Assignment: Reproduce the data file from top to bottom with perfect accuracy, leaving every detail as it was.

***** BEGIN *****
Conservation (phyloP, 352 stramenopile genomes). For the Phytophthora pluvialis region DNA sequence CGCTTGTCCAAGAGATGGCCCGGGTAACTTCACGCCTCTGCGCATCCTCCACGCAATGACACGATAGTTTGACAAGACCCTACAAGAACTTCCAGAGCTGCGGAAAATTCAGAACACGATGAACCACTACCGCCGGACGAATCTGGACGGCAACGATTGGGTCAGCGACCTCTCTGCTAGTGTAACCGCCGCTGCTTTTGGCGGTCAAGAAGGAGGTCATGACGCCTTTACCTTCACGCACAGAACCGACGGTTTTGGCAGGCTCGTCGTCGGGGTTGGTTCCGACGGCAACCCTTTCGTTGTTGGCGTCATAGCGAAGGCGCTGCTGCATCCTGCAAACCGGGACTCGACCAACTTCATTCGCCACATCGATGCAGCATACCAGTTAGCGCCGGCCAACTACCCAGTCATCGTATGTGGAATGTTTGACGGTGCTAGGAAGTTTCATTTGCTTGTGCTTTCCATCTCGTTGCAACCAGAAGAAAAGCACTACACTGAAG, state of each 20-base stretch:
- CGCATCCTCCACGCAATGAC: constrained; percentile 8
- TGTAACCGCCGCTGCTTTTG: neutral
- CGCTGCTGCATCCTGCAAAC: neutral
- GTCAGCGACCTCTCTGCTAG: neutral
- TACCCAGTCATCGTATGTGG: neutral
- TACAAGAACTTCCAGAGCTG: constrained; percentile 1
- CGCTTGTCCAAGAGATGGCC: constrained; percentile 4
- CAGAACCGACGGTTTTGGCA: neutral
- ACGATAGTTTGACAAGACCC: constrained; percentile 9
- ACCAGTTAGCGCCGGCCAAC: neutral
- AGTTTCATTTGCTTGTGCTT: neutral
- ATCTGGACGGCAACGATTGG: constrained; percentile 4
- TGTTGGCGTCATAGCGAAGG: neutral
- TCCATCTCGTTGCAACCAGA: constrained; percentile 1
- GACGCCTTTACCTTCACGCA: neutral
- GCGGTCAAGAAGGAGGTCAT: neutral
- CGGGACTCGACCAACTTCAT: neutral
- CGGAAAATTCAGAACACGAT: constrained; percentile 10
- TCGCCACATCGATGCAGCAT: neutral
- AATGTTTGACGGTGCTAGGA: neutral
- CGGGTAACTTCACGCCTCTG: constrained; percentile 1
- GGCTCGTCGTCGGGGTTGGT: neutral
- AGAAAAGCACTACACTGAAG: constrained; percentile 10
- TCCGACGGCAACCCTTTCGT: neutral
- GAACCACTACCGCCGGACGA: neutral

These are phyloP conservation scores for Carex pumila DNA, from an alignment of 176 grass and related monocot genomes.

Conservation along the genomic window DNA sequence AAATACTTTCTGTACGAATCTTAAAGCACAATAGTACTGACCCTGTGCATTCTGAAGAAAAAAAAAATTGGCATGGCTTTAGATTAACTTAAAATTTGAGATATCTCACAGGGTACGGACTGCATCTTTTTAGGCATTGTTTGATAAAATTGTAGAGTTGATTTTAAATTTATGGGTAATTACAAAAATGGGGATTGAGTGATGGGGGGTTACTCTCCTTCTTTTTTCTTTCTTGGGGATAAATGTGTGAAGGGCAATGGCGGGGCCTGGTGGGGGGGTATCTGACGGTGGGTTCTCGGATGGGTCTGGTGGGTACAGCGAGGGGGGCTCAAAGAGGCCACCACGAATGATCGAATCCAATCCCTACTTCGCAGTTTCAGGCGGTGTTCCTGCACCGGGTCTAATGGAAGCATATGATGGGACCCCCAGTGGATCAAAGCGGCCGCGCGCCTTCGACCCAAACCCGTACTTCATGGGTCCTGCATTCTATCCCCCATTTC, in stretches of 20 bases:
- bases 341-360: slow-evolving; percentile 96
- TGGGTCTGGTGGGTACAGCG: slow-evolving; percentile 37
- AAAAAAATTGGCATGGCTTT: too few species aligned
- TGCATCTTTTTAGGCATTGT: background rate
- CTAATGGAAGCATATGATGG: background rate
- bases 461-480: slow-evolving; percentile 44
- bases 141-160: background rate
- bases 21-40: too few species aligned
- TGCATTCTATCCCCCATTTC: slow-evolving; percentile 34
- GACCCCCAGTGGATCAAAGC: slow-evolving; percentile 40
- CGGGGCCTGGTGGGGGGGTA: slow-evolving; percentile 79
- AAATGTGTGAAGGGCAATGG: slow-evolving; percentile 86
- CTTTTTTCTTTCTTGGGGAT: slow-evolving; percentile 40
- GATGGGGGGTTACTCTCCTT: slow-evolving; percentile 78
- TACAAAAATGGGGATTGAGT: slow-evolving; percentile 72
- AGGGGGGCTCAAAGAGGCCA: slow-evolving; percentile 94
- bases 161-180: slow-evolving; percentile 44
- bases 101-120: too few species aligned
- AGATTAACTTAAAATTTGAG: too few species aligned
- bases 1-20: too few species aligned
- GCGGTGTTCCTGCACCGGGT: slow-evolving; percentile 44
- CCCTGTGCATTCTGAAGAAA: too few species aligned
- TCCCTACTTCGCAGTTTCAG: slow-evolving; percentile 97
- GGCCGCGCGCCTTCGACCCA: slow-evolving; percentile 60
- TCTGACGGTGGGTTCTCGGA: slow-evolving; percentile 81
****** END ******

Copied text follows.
Conservation (phyloP, 352 stramenopile genomes). For the Phytophthora pluvialis region DNA sequence CGCTTGTCCAAGAGATGGCCCGGGTAACTTCACGCCTCTGCGCATCCTCCACGCAATGACACGATAGTTTGACAAGACCCTACAAGAACTTCCAGAGCTGCGGAAAATTCAGAACACGATGAACCACTACCGCCGGACGAATCTGGACGGCAACGATTGGGTCAGCGACCTCTCTGCTAGTGTAACCGCCGCTGCTTTTGGCGGTCAAGAAGGAGGTCATGACGCCTTTACCTTCACGCACAGAACCGACGGTTTTGGCAGGCTCGTCGTCGGGGTTGGTTCCGACGGCAACCCTTTCGTTGTTGGCGTCATAGCGAAGGCGCTGCTGCATCCTGCAAACCGGGACTCGACCAACTTCATTCGCCACATCGATGCAGCATACCAGTTAGCGCCGGCCAACTACCCAGTCATCGTATGTGGAATGTTTGACGGTGCTAGGAAGTTTCATTTGCTTGTGCTTTCCATCTCGTTGCAACCAGAAGAAAAGCACTACACTGAAG, state of each 20-base stretch:
- CGCATCCTCCACGCAATGAC: constrained; percentile 8
- TGTAACCGCCGCTGCTTTTG: neutral
- CGCTGCTGCATCCTGCAAAC: neutral
- GTCAGCGACCTCTCTGCTAG: neutral
- TACCCAGTCATCGTATGTGG: neutral
- TACAAGAACTTCCAGAGCTG: constrained; percentile 1
- CGCTTGTCCAAGAGATGGCC: constrained; percentile 4
- CAGAACCGACGGTTTTGGCA: neutral
- ACGATAGTTTGACAAGACCC: constrained; percentile 9
- ACCAGTTAGCGCCGGCCAAC: neutral
- AGTTTCATTTGCTTGTGCTT: neutral
- ATCTGGACGGCAACGATTGG: constrained; percentile 4
- TGTTGGCGTCATAGCGAAGG: neutral
- TCCATCTCGTTGCAACCAGA: constrained; percentile 1
- GACGCCTTTACCTTCACGCA: neutral
- GCGGTCAAGAAGGAGGTCAT: neutral
- CGGGACTCGACCAACTTCAT: neutral
- CGGAAAATTCAGAACACGAT: constrained; percentile 10
- TCGCCACATCGATGCAGCAT: neutral
- AATGTTTGACGGTGCTAGGA: neutral
- CGGGTAACTTCACGCCTCTG: constrained; percentile 1
- GGCTCGTCGTCGGGGTTGGT: neutral
- AGAAAAGCACTACACTGAAG: constrained; percentile 10
- TCCGACGGCAACCCTTTCGT: neutral
- GAACCACTACCGCCGGACGA: neutral

These are phyloP conservation scores for Carex pumila DNA, from an alignment of 176 grass and related monocot genomes.

Conservation along the genomic window DNA sequence AAATACTTTCTGTACGAATCTTAAAGCACAATAGTACTGACCCTGTGCATTCTGAAGAAAAAAAAAATTGGCATGGCTTTAGATTAACTTAAAATTTGAGATATCTCACAGGGTACGGACTGCATCTTTTTAGGCATTGTTTGATAAAATTGTAGAGTTGATTTTAAATTTATGGGTAATTACAAAAATGGGGATTGAGTGATGGGGGGTTACTCTCCTTCTTTTTTCTTTCTTGGGGATAAATGTGTGAAGGGCAATGGCGGGGCCTGGTGGGGGGGTATCTGACGGTGGGTTCTCGGATGGGTCTGGTGGGTACAGCGAGGGGGGCTCAAAGAGGCCACCACGAATGATCGAATCCAATCCCTACTTCGCAGTTTCAGGCGGTGTTCCTGCACCGGGTCTAATGGAAGCATATGATGGGACCCCCAGTGGATCAAAGCGGCCGCGCGCCTTCGACCCAAACCCGTACTTCATGGGTCCTGCATTCTATCCCCCATTTC, in stretches of 20 bases:
- bases 341-360: slow-evolving; percentile 96
- TGGGTCTGGTGGGTACAGCG: slow-evolving; percentile 37
- AAAAAAATTGGCATGGCTTT: too few species aligned
- TGCATCTTTTTAGGCATTGT: background rate
- CTAATGGAAGCATATGATGG: background rate
- bases 461-480: slow-evolving; percentile 44
- bases 141-160: background rate
- bases 21-40: too few species aligned
- TGCATTCTATCCCCCATTTC: slow-evolving; percentile 34
- GACCCCCAGTGGATCAAAGC: slow-evolving; percentile 40
- CGGGGCCTGGTGGGGGGGTA: slow-evolving; percentile 79
- AAATGTGTGAAGGGCAATGG: slow-evolving; percentile 86
- CTTTTTTCTTTCTTGGGGAT: slow-evolving; percentile 40
- GATGGGGGGTTACTCTCCTT: slow-evolving; percentile 78
- TACAAAAATGGGGATTGAGT: slow-evolving; percentile 72
- AGGGGGGCTCAAAGAGGCCA: slow-evolving; percentile 94
- bases 161-180: slow-evolving; percentile 44
- bases 101-120: too few species aligned
- AGATTAACTTAAAATTTGAG: too few species aligned
- bases 1-20: too few species aligned
- GCGGTGTTCCTGCACCGGGT: slow-evolving; percentile 44
- CCCTGTGCATTCTGAAGAAA: too few species aligned
- TCCCTACTTCGCAGTTTCAG: slow-evolving; percentile 97
- GGCCGCGCGCCTTCGACCCA: slow-evolving; percentile 60
- TCTGACGGTGGGTTCTCGGA: slow-evolving; percentile 81